• Police and Children’s Services data bases record all known incidences where a child, young person or vulnerable adult (with leaving care status)  has gone missing and/or is at risk of sexual exploitation
  • Adult service data base records sexual exploitation as a form of abuse so that this information can be extracted at referral and assessment
  • A risk assessment framework to assist all agencies in identifying if a child or young person is at low, medium or high risk of sexual exploitation
  • Multi-agency strategy meetings to consider S47 child protection enquires where a child is identified or suspected to be at risk of sexual exploitation
  • Use of adult safeguarding procedures where sexual exploitation is identified and the person is identified as having care and support needs and unable to protect themselves
  • Identifying if a child or young person is at risk of sexual exploitation at the point of referrals and the completion of a Child and Family  Assessment (C&FA)
  • Return interviews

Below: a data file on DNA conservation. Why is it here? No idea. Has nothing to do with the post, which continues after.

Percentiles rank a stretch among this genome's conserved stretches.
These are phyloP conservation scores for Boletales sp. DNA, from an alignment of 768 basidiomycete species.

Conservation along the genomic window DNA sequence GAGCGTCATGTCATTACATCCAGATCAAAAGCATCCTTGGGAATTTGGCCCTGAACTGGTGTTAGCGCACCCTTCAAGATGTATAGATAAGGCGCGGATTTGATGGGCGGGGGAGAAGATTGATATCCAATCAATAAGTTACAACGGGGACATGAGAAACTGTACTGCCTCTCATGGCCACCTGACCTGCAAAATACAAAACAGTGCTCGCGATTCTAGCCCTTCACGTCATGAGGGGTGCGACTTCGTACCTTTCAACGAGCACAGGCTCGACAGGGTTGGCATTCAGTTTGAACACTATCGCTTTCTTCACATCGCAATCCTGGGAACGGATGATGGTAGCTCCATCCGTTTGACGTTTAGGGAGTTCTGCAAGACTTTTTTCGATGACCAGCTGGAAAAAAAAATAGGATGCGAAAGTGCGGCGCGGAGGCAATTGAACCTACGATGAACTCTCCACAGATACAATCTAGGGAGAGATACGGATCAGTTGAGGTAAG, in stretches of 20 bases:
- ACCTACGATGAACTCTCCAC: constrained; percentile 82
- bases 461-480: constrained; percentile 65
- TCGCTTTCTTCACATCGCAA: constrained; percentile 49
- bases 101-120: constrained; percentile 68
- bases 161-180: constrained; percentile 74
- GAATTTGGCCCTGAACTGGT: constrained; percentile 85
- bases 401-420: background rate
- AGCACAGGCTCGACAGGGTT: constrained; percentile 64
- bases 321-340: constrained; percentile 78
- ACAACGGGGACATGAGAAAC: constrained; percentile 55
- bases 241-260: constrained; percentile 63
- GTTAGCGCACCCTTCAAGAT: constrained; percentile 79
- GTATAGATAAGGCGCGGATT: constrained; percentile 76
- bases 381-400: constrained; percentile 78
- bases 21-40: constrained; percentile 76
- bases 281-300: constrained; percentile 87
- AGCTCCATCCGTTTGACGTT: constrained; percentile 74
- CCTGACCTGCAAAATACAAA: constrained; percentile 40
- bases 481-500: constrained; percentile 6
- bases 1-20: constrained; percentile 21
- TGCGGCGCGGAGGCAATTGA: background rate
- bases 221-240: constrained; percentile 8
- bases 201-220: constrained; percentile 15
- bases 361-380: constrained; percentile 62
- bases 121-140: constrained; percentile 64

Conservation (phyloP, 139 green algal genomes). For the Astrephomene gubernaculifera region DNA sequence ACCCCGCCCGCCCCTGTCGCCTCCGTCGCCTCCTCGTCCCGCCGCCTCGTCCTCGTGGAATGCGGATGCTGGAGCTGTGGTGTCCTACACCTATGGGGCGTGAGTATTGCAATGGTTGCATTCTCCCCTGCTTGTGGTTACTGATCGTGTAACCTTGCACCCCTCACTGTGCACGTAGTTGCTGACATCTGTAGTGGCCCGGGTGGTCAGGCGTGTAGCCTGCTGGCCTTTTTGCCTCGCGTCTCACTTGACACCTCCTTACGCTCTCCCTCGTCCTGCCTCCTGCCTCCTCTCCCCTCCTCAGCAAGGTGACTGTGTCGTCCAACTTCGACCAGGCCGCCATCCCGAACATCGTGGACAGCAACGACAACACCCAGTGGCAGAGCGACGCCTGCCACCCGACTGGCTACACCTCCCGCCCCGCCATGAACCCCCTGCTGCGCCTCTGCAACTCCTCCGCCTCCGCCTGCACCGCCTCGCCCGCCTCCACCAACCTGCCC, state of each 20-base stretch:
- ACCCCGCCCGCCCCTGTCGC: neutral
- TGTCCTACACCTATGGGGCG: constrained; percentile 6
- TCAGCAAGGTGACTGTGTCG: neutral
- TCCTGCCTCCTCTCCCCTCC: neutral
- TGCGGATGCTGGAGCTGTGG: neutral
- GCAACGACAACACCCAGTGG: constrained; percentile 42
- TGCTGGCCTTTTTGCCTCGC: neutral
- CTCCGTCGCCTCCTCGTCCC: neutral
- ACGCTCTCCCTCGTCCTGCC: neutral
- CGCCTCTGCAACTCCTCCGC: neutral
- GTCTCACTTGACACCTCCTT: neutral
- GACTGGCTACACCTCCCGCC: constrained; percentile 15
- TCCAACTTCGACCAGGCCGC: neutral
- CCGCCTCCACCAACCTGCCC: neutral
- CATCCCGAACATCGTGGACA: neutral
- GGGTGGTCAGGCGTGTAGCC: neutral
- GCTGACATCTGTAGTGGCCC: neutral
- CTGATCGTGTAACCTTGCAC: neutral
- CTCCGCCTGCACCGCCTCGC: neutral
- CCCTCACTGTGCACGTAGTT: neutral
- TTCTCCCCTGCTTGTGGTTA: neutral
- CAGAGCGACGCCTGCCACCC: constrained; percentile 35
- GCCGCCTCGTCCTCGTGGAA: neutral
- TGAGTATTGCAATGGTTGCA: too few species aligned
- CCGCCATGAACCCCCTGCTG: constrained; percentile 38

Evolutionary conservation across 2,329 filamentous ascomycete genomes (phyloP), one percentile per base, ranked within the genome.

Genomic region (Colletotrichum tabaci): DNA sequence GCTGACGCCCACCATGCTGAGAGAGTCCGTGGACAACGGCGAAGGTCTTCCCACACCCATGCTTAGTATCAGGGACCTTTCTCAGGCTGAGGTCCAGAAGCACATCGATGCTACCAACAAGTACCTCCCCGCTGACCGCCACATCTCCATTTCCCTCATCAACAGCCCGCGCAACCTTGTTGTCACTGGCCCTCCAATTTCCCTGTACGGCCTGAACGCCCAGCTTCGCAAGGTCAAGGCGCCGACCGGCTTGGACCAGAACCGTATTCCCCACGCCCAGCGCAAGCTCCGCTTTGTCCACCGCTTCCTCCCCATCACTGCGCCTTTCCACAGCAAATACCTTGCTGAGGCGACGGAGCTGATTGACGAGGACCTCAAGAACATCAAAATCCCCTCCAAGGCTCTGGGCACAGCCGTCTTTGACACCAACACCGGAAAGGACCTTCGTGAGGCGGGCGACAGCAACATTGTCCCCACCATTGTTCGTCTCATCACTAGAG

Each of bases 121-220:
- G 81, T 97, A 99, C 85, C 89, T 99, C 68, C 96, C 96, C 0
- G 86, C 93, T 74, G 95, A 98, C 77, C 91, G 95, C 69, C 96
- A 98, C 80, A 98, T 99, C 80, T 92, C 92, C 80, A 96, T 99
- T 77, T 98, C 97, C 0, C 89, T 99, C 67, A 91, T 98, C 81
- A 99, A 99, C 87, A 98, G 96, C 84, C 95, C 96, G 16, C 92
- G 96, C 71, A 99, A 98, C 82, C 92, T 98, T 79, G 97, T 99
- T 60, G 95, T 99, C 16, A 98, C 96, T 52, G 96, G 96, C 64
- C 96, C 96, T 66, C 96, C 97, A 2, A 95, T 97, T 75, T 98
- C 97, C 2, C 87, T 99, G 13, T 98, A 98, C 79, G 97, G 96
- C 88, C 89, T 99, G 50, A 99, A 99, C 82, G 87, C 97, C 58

• The Risk Management Group (RMG) and vulnerability check list (VCL) to establish where a potential victim is at risk of sexual exploitation and at what level of risk. This includes monthly meetings in between the RMG with the Senior Manager, CSE Lead and RMG chair meeting, Police Missing from Home Coordinator and the Missing Children’s Social Worker.      
Operation Sanctuary is the Northumbria Police response to all aspects of sexual exploitation of Children and Adults within the Northumbria Police area.

Operation Shelter (which sits under the umbrella of Operation Sanctuary) focusses on the sexual exploitation of Children and vulnerable Adults predominantly, but not exclusively, within the Newcastle area.

The operation has been ongoing for 17 months and is the most significant investigation concerning sexual exploitation that Northumbria Police has undertaken.

Operation Shelter staff have spoken with in excess of 300 potential complainants (i.e. young girls and young adults who are believed to have been at risk of sexual exploitation, either historically or currently).

33 people have been charged with significant numbers of offences relating to sexual exploitation resulting from Operation Sanctuary investigations.